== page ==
It takes a long time to build an inbound lead funnel. If you’re a startup, it’s better to go to where your audience is, because drawing them to your website takes a long time.
If you want your marketing to have a quick impact, you need to hunt them down in their own turf.
I use a tool called Influ2, which helps us expose our audience to certain ads in all kinds of places. The idea behind it is that you select a target market, organization or individual, and the tool will hunt down your selection with ads. They call it Person-Based Marketing, and it’s remarkable.
One of the things we do at Cato Networks is an annual survey, the results of which we use for PR material. There are about 50-60 questions and a lot of them are actually qualifying questions.
The survey is anonymous but at the end we offer a free T-shirt. In order to receive it, people need to fill out their information. So now I know who the person is, and I’ve already qualified them as a lead.
We collect answers from 1,200-1,500 people, and about 60-70% will provide their information. Not only are we able to produce valuable PR content, but we also have a lot of market-qualified leads.
It’s important to be proactive when you’re starting out your marketing efforts. It’s so difficult to gain traction if you’re only relying on inbound leads.
Account-Based Marketing allows us to target specific companies with specific campaigns or ads. I can produce certain marketing content for certain companies, and for certain individuals within those companies.
At each organisation we’re trying to reach the CEO, the CTO, and specific teams. Each of these stakeholders needs to see a different story.
It’s not one-story-fits-all. People need to hear only what they need to hear.
Your needs change according to the size of the company, of course. For larger companies, ABM is something we make use of, and it delivers results. For the so-called midmarket companies, we don’t utilize ABM as much.
When it is appropriate, it can cost more initially but the potential gain is much higher than it otherwise would be. At Cato Networks, we like to run the ABM campaigns together with all the work we do on regular leads.
When somebody wants to download something from our site, they enter basic information like their name and email address, but they don’t enter whether or not they’re from a big company. It’s important that the experience is as friction-free for the audience as possible.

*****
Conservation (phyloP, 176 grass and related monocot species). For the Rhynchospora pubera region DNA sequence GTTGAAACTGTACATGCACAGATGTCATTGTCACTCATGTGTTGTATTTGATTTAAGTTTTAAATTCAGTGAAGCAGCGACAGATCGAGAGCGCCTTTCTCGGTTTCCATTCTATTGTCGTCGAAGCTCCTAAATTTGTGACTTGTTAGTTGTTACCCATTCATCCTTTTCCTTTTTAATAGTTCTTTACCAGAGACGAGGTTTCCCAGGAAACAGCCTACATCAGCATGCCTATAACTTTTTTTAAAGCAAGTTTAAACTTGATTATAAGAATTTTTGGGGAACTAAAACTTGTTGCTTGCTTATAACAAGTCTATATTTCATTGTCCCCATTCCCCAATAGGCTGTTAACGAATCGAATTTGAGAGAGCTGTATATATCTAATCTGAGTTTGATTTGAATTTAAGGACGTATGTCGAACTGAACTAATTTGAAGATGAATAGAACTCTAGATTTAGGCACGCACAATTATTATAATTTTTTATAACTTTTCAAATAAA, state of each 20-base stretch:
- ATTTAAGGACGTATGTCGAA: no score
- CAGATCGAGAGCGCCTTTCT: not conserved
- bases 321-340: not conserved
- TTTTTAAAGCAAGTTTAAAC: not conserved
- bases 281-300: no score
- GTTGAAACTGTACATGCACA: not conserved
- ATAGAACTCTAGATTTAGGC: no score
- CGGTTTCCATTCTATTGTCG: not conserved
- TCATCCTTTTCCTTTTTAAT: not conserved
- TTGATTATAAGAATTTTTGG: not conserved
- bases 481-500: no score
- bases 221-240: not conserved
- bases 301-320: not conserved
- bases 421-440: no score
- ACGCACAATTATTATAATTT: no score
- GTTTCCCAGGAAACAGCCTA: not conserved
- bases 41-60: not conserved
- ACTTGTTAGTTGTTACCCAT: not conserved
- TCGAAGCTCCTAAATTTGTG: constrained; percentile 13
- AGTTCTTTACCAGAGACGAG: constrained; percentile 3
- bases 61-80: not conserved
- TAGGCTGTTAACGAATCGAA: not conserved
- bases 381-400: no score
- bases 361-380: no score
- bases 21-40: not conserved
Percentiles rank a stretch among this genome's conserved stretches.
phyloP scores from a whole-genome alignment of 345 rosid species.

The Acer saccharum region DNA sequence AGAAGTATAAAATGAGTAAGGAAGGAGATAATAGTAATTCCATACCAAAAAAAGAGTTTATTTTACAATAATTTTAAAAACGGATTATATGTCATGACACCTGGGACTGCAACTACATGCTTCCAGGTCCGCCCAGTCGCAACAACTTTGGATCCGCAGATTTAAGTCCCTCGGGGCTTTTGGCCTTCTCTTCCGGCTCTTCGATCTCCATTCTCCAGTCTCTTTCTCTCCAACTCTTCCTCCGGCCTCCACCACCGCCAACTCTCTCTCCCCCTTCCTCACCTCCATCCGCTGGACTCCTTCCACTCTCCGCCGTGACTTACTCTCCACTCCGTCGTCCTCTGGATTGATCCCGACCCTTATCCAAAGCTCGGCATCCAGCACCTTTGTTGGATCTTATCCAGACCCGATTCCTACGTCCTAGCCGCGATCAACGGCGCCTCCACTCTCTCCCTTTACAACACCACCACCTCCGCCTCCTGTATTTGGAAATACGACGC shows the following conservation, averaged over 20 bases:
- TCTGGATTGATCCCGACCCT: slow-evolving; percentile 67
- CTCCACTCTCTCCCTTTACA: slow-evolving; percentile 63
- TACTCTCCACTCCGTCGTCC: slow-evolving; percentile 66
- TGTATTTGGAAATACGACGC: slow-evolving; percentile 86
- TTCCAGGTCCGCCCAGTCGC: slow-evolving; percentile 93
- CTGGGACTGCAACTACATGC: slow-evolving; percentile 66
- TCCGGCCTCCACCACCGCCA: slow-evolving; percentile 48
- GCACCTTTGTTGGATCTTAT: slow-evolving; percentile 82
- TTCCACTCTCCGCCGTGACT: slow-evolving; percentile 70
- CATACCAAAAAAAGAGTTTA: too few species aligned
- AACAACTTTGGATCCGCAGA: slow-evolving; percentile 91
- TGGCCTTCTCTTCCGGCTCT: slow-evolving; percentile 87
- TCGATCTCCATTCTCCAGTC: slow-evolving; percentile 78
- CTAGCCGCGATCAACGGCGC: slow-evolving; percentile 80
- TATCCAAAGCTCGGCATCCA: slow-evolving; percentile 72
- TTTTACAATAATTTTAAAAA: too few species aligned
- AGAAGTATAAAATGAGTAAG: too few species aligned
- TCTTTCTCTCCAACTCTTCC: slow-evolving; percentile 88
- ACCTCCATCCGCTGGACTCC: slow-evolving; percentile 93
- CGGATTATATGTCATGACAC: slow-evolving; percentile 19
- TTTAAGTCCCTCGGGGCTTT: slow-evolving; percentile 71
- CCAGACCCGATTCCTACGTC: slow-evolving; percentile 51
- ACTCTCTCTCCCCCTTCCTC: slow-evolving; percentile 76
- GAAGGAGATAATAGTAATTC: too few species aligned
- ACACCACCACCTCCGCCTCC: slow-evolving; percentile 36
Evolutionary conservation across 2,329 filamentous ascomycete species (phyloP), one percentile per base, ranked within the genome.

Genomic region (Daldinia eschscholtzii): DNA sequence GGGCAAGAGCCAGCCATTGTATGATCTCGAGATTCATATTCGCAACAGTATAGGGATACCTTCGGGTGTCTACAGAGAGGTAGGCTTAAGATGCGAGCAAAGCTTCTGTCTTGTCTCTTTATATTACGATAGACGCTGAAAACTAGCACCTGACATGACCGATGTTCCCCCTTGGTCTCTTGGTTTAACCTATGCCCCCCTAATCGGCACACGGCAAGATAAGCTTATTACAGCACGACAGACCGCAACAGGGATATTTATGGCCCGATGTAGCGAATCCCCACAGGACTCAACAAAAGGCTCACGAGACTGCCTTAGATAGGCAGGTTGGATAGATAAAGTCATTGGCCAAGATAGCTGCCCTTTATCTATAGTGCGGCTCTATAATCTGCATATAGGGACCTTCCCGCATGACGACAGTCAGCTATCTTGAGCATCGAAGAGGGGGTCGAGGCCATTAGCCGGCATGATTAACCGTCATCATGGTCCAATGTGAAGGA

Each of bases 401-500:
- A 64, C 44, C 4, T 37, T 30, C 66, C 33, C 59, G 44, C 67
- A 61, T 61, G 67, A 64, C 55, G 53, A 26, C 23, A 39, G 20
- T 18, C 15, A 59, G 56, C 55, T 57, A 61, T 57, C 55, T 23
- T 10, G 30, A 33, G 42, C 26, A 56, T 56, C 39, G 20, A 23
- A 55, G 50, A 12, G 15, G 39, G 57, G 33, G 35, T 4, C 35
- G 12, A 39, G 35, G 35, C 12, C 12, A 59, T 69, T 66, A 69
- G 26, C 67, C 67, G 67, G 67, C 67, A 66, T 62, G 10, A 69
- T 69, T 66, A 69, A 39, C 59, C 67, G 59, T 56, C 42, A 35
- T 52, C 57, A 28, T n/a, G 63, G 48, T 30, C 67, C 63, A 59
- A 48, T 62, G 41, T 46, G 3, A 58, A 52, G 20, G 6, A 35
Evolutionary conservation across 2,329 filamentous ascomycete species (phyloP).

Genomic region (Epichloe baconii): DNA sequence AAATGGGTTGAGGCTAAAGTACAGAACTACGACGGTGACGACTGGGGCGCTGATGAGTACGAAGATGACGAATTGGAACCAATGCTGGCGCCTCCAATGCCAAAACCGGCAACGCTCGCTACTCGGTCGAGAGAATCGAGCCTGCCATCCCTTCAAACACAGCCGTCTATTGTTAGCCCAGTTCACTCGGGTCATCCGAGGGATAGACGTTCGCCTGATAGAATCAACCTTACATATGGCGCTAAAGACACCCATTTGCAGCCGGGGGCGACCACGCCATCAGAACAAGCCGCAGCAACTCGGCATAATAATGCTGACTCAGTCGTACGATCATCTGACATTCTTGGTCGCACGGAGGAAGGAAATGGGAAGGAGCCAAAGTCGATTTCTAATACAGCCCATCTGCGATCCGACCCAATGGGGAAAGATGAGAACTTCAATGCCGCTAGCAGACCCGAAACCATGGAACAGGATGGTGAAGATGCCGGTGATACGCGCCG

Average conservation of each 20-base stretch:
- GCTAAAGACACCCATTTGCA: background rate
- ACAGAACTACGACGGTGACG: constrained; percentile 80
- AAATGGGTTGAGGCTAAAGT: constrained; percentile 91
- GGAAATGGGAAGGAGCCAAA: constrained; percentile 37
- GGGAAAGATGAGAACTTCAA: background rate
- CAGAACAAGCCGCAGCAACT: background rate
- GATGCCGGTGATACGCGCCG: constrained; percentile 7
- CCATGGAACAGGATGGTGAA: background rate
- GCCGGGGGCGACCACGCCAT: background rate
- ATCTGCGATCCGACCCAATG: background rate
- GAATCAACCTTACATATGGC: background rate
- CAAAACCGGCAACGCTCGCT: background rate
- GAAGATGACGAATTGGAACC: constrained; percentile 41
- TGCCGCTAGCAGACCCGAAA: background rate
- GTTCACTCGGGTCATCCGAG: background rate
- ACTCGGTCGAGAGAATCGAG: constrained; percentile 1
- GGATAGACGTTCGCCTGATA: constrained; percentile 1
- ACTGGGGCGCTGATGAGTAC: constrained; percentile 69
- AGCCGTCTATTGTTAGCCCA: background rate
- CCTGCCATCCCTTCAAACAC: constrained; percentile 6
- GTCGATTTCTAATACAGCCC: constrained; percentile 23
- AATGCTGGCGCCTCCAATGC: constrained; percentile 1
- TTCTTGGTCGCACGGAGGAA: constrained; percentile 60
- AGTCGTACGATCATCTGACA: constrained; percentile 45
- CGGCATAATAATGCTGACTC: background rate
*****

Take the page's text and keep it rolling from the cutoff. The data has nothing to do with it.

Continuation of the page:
Instead, we use external sources like Zoominfo or DiscoverOrg to do further enrichment of the lead.
Once we’re completed this step we try and understand the kind of content and marketing material we expose them to.
We identify the content that the lead downloaded in the first place, and then work out how he found us. Understanding these two things helps us scale-up our efforts going forward.
There’s always a strong feedback loop, where we see which content is working, and whether to scale up or adapt our ABM efforts.
For example, we successfully brought in a lead through an ABM campaign. It was passed on to the Inside Sales team, who set up a meeting.
At that point, we had to change the content we exposed him to, from things that were more generally targeted at attracting his attention, to specific case studies and materials that were more focused on retention.
In this case, we could still use ABM, but we had to adjust it to fit our needs once he progressed through our sales pipeline.
Marketo is the bread and butter tool we use for our everyday marketing needs. It helps us manage our marketing campaigns and the customer engagement journey.
The entire purpose of all these tools is to get the right content to the right people.
Whenever I start at a new place, the first thing I do is start with a list of leads and input it into Marketo. Then I’ll create some sort of email marketing campaign like the annual survey we do at Cato Networks and track the engagement, while also beginning to build rapport. The important thing at this stage is to make the content feel sales-free.
We use a number of other tools like Influ2, Hubspot, and Salesforce. Not everything connects to Marketo so it’s often a case of building the ecosystem with your own hands. We hire a few freelancers to help with this.
We do a lot of A/B testing. We track everything in Marketo and Salesforce, so it’s very easy to identify when something isn’t working, and shut it down. Our system is pretty complex as we’re adding to it all the time.
We’re always measuring one thing against the other and we can see the results very clearly. Does it improve cost or conversion time? Every single movement or change is tracked in our system.
We don’t shut down things too quickly as sometimes it can take time for things to take off. The important thing is to be always tracking, always moving.
Idan Heshkovich is the Vice President of Marketing and Growth at Cato Networks. He is an expert in online marketing and demand generation and has previously held positions at Panaya and at Magic Software.
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